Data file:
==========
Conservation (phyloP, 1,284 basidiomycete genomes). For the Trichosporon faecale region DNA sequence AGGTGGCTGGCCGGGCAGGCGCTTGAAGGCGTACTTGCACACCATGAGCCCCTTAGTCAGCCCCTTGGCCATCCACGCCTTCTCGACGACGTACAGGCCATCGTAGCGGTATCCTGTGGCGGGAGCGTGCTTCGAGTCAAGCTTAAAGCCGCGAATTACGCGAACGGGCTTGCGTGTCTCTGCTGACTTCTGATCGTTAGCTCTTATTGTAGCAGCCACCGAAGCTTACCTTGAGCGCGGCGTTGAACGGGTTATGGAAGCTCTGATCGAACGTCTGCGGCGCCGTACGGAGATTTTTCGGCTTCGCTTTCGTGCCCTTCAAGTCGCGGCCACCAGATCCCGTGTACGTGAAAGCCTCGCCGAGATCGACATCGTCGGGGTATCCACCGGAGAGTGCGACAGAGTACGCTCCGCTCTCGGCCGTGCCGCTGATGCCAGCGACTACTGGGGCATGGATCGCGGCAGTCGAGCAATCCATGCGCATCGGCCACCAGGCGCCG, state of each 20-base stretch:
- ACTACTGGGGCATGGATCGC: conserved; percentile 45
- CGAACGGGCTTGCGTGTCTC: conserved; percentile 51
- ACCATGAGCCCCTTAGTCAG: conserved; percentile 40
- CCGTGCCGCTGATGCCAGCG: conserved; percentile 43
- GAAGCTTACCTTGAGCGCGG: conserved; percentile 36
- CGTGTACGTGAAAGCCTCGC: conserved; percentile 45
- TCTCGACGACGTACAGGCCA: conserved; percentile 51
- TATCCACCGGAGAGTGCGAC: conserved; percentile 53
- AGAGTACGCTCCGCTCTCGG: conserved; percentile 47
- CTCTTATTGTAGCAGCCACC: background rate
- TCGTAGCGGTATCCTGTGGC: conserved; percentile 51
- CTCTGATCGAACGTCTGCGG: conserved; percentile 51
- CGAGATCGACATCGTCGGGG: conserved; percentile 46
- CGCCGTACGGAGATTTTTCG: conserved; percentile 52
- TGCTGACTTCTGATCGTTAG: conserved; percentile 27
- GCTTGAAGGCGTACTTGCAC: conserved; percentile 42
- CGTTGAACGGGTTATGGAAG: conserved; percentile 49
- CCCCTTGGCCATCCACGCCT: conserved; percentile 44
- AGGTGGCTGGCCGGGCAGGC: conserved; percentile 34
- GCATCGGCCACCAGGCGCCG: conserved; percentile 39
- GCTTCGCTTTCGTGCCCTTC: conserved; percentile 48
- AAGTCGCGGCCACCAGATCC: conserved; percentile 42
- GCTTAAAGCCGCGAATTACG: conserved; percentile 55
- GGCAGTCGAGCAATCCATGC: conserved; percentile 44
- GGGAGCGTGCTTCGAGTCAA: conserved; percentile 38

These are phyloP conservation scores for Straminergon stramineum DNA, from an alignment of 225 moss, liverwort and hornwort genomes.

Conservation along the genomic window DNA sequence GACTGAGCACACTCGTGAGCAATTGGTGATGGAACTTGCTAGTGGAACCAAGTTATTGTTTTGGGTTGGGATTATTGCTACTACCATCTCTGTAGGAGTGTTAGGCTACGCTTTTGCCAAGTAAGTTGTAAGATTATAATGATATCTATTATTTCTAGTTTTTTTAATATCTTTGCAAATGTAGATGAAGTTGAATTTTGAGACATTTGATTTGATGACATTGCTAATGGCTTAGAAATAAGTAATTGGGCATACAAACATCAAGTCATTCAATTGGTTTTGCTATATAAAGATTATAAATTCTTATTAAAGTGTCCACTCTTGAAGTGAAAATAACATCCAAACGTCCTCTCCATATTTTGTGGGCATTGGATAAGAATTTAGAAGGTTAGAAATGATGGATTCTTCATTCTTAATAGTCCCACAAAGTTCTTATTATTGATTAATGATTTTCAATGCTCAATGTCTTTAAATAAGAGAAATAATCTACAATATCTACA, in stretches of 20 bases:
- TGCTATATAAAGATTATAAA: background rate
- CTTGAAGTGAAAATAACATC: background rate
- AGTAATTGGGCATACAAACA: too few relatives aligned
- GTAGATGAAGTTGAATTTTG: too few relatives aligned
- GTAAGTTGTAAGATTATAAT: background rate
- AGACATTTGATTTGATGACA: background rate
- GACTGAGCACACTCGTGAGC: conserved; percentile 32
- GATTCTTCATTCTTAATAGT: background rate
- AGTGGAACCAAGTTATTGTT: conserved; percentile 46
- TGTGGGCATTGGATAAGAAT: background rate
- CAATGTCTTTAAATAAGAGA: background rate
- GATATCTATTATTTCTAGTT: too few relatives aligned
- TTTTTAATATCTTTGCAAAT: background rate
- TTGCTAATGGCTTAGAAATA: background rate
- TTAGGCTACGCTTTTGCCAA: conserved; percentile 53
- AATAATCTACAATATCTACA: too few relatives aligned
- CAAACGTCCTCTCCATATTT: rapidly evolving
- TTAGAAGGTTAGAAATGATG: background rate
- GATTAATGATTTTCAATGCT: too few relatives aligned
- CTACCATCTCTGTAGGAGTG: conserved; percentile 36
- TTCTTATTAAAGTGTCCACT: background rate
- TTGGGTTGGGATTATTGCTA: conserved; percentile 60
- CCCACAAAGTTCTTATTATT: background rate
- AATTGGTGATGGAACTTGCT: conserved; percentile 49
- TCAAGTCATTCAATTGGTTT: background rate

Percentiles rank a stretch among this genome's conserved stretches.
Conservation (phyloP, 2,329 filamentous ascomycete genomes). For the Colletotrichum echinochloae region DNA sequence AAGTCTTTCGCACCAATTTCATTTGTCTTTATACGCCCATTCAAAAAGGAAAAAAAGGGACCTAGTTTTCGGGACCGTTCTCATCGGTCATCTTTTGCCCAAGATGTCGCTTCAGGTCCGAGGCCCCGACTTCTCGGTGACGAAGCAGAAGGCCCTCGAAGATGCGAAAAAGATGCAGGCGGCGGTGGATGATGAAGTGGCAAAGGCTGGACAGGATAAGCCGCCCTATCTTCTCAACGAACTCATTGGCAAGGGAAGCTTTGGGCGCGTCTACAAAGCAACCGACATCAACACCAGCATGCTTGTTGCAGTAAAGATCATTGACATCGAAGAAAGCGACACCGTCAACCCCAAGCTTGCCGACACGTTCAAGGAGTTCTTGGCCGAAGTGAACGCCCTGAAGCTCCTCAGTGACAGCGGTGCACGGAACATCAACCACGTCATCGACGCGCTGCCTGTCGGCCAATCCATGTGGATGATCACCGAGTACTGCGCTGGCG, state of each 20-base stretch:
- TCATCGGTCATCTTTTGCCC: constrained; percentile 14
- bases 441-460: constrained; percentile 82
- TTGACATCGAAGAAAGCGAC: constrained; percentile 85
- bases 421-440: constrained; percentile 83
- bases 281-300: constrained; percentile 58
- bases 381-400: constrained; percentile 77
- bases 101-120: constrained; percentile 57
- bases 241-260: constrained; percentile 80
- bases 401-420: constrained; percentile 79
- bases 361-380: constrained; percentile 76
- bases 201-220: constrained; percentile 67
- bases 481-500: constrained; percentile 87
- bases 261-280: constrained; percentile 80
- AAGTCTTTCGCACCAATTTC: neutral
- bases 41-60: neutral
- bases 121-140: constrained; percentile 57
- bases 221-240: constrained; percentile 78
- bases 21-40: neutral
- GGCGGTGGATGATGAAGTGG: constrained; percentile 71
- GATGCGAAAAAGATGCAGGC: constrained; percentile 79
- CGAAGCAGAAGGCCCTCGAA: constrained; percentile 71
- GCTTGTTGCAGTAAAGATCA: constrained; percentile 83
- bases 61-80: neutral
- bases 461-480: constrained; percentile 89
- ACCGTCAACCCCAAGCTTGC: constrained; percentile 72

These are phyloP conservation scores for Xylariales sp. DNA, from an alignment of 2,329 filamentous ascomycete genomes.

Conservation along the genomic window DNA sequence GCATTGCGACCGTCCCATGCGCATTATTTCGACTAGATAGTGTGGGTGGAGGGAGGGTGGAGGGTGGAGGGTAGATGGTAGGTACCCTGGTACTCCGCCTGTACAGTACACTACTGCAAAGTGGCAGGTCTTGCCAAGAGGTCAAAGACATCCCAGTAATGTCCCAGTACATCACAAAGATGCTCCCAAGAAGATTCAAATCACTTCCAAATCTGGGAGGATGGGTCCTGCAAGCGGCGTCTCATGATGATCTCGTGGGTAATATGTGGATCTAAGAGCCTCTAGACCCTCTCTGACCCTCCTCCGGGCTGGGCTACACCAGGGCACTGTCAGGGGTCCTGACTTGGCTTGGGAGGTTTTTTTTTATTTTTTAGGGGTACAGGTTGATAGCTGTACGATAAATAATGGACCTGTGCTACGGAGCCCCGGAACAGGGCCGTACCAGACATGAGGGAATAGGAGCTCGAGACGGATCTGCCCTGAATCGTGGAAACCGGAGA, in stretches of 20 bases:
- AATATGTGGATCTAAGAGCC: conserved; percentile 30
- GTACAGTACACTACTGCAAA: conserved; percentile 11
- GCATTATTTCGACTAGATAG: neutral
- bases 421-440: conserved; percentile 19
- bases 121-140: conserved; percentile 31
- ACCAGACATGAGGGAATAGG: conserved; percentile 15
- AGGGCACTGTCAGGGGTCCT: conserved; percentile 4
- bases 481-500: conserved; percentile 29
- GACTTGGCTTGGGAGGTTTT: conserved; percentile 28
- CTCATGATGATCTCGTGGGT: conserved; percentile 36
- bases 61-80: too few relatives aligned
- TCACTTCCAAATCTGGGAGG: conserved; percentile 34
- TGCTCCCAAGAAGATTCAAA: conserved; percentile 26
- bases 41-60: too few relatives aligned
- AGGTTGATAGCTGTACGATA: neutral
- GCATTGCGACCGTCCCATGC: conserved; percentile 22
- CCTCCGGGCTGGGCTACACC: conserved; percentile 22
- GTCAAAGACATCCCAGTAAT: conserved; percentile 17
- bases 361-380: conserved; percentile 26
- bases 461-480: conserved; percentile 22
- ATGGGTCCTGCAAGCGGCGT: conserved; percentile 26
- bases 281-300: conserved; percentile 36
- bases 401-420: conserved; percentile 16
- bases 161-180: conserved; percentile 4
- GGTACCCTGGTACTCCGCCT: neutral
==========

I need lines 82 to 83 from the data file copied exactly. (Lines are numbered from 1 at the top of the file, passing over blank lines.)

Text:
Conservation along the genomic window DNA sequence GCATTGCGACCGTCCCATGCGCATTATTTCGACTAGATAGTGTGGGTGGAGGGAGGGTGGAGGGTGGAGGGTAGATGGTAGGTACCCTGGTACTCCGCCTGTACAGTACACTACTGCAAAGTGGCAGGTCTTGCCAAGAGGTCAAAGACATCCCAGTAATGTCCCAGTACATCACAAAGATGCTCCCAAGAAGATTCAAATCACTTCCAAATCTGGGAGGATGGGTCCTGCAAGCGGCGTCTCATGATGATCTCGTGGGTAATATGTGGATCTAAGAGCCTCTAGACCCTCTCTGACCCTCCTCCGGGCTGGGCTACACCAGGGCACTGTCAGGGGTCCTGACTTGGCTTGGGAGGTTTTTTTTTATTTTTTAGGGGTACAGGTTGATAGCTGTACGATAAATAATGGACCTGTGCTACGGAGCCCCGGAACAGGGCCGTACCAGACATGAGGGAATAGGAGCTCGAGACGGATCTGCCCTGAATCGTGGAAACCGGAGA, in stretches of 20 bases:
- AATATGTGGATCTAAGAGCC: conserved; percentile 30